Auto-Immune Ask Me Archives


Question:
I recently read about a study done in Switzerland which discussed the celebrex and its ability to decrease inflammation in the vessels of the heart. Do celebrex and vioxx have the same properties? I have a script for vioxx, have lupus, and am concerned about taking the vioxx because of reports about heart attacks in people who take the NSAID’s.

Answer:
Both Celebrex and Vioxx are part of the same family of what we called designer Non-sterioidal Anti-inflammatory Agent (NSAID). Their properties are similar, with the key property being pain control without gastric damage, as so many of the earlier (NSAID) like naprosyn does.
NSAID is now shown to help with reducing the inflammatory response in the endothelium of the blood vessel. There are also reports of reduced cardiovascular epidoses such as heart attacks for people who take NSAID. The problem, however, is that there is a down side to the majority of these powerful designer drugs. If you have had ulcers or stomach bleeding, asthma, hives, or allergic-type reactions after taking aspirin or other NSAIDs, have severe kidney problems, have severe liver problems, or are pregnant, you need to be very careful. Likewise, there are well-known side effects including upper respiratory tract infection, diarrhea, nausea, heartburn, water retention, and high blood pressure associated with these drugs.
The good news is that there are natural alternatives to reducing the inflammatory response in the cardiovascular system, which can be measured in the laboratory by a test called C Reactive Protein. Such natural remedy include herbs such as cat’s claw and olive leaf; vitamins such as high dose Vitamin C, lysine and proline; and high dose fatty acids (5-10 grams pharmaceutical grade fish oil)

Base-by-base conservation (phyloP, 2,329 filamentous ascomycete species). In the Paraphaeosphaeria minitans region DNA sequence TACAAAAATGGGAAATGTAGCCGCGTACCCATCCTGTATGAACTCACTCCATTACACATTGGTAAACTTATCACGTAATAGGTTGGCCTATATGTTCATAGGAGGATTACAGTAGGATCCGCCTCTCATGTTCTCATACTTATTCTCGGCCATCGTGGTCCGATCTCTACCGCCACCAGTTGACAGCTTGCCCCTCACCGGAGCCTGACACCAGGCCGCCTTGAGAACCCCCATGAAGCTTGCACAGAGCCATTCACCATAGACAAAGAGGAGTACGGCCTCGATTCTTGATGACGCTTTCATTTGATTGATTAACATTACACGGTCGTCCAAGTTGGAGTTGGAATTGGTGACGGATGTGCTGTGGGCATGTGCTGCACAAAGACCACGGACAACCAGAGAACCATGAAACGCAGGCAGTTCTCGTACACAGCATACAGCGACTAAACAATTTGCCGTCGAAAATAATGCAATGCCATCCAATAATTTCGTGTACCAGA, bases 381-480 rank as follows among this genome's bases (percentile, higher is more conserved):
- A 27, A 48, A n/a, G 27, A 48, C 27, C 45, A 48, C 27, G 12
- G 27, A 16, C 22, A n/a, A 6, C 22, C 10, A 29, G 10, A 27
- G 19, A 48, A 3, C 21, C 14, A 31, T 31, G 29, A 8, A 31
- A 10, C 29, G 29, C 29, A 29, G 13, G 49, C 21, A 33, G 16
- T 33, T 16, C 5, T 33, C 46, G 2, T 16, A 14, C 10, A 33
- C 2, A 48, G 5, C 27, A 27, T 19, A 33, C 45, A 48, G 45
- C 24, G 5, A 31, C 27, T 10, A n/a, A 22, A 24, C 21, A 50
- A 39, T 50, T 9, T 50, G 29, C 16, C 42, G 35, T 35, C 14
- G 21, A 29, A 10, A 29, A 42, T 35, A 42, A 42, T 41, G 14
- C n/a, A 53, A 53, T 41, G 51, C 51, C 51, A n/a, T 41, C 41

Question:
I was wondering if you could tell me what lupus is and what it means if you have a low white blood cell level and are there anyways to improve this.

Answer:
Lupus is condition that is part of an umbrella of a class of what we call auto-immune problem. The body is not able to recognize its friends and mistakenly attack itself thinking that certain components of the body are enemies. The common drug used is asteroids, and there are not a lot of other things conventional medicine can offer. There is no natural medicine that specifically raises white blood count. One also has to be careful on using natural medicine to immunity. As compare to other conditions where a strong immunity is needed (e.g. cancer), a strong immune system is not necessary good for those with this condition. Plant sterol and vitamin B5 and vitamin C are excellent, together with plenty of sleep. Plant sterol is natural forms of steroid but very week. B5, vitamin C goes to fortify the adrenal glands which are the control center of anti-inflammatory response.


Question:
I am 43 years of age. My bloodgroup is A+. I suffer from rheumatoid arthritis. I use the following medicine for months and still suffer from acute attacks in my hands knees and feet. I had a light stroke 2 months ago and am on Coversylplus and Warfarin too. List of medicine: Celebrex 200mg, Salazopyrin-en 2x, Methotrexate 10tabs p/week, folic acid, puricos, nivaquine 1x, panafcort 2x. Does a cure exist for this disease and could you advise me about food chains suitable for it?